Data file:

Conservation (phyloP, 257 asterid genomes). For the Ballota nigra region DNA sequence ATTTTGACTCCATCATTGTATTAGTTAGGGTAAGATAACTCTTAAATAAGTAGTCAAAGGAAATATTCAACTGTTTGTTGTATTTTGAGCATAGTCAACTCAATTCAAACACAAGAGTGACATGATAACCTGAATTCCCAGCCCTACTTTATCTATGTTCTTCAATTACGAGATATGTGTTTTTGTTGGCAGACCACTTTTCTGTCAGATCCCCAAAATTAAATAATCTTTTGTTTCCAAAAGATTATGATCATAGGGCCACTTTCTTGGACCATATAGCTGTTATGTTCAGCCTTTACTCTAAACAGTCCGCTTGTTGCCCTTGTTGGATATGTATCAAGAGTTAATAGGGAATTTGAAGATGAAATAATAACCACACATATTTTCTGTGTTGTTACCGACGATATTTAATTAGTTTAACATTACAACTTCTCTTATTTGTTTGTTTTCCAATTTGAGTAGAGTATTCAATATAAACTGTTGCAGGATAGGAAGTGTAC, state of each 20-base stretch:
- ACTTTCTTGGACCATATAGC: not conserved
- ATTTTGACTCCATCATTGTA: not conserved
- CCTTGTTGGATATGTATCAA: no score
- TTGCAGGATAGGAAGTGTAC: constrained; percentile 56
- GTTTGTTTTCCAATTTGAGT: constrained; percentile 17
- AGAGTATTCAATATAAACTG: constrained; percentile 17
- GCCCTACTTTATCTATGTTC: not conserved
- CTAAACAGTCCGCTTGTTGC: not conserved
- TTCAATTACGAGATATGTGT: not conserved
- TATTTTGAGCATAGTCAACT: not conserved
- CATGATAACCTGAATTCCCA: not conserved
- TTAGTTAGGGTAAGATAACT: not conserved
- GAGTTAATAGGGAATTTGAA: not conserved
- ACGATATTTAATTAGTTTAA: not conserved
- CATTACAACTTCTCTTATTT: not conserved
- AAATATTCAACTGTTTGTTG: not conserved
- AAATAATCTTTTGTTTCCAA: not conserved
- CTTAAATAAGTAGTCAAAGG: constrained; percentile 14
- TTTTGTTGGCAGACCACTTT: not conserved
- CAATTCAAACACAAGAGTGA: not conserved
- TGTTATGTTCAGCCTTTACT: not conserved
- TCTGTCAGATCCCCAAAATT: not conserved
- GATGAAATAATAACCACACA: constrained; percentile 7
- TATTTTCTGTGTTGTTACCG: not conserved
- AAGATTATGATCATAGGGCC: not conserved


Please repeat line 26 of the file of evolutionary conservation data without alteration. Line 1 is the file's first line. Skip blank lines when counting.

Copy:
- AAGATTATGATCATAGGGCC: not conserved